Keeping with the theme of vile eastern dictators, another hypothesis implicates Vladimir Putin. In this tale, a cutting-edge Russian spy satellite detected the Malaysian airliner plummeting into the Bay of Bengal. However the Russians kept quiet about it in order to not reveal it had this new technology. How anyone in the West knows this, since it contradicts the narrative it’s trying to promote, is unclear.

Another Putin-related claim was that the vanishing came after the US had imposed sanctions against Russia, so Putin arranged for hijackers to divert the plane to the Baikonur Cosmodrome in Kazakhstan. Besides being post hoc reasoning and lacking all evidence, this proposal fails to explain how a Malaysian airliner being sent to Kazakhstan would harm the United States.

The most far-out explanations include the airliner making its way to an alternate dimension or being caught in a time warp a la Manifest

While the disappearance remains a mystery, a reasonable answer has been suggested by members of the Air Line Pilots Association. What follows is a succinct version of the theory.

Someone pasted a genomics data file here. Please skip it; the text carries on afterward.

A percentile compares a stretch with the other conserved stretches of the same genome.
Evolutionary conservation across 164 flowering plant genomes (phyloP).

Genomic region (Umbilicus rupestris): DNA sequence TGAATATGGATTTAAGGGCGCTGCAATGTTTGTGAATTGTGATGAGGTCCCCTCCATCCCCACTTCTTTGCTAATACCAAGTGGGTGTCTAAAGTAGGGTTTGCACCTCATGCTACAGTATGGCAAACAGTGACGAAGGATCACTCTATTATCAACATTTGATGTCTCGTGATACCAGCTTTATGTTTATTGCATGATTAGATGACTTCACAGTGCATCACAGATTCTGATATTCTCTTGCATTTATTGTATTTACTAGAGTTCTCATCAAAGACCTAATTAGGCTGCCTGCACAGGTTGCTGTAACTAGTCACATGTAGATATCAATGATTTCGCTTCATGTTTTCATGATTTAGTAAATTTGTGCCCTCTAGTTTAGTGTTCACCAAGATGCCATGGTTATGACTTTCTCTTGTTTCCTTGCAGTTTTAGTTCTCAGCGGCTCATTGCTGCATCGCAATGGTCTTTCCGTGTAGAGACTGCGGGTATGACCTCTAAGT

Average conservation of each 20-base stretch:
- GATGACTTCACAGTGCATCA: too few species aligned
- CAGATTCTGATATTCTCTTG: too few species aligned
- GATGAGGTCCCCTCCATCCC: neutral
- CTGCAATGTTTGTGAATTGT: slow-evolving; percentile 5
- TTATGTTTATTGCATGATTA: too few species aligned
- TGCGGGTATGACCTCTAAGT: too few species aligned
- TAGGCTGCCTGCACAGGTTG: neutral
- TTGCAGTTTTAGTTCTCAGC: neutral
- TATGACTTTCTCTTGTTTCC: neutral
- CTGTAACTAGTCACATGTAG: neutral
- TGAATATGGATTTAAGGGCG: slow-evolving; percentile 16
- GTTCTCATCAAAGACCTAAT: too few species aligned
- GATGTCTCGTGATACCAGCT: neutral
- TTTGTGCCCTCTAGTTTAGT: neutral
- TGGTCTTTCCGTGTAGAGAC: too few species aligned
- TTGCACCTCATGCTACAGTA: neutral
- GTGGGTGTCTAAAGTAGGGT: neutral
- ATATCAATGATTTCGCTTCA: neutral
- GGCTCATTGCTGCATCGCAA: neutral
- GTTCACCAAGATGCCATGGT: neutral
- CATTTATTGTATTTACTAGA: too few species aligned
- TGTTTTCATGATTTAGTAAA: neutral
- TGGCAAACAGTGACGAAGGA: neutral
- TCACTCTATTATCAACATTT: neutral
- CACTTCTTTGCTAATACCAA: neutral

First, since the airliner’s automated communications stopped, this may indicate the ACARS system had been damaged. Second, an emergency locator beacon was never triggered while within range of ground personnel who could have heard it. This suggests that whatever doomed the plane took place over several minutes and was not an instantaneous catastrophe. Third, it seems probable that the pilots became incapacitated. All three of these occurrences could be explained by smoke.

Members of the association agree their initial action when smelling smoke would be to turn off all unnecessary electronics, to include radios. This would explain the ACARS no longer transmitting, and would also explicate the lack of communication from the airplane to traffic control. As to the emergency locator beacon, pilots cannot switch it off, and besides, there would not necessarily been anything to trigger it.

If the smoldering got pronounced enough, carbon monoxide or smoke inhalation could have rendered the pilots incapacitated. As to why they wouldn’t have responded with a Hollywood “Mayday!” moment, no one in air traffic control can help with a smoky cockpit. Pilots follow a guideline of, “Aviate, Navigate, Communicate” – in that order.

The reconstructed flight path that we now know the plane followed is consistent with the association’s recommendations of what backup airports the pilots would have chosen. And when debris from a Boeing 777 did begin to appear more than a year later, it was all consistent with the notion of a crash in the ocean west of Australia.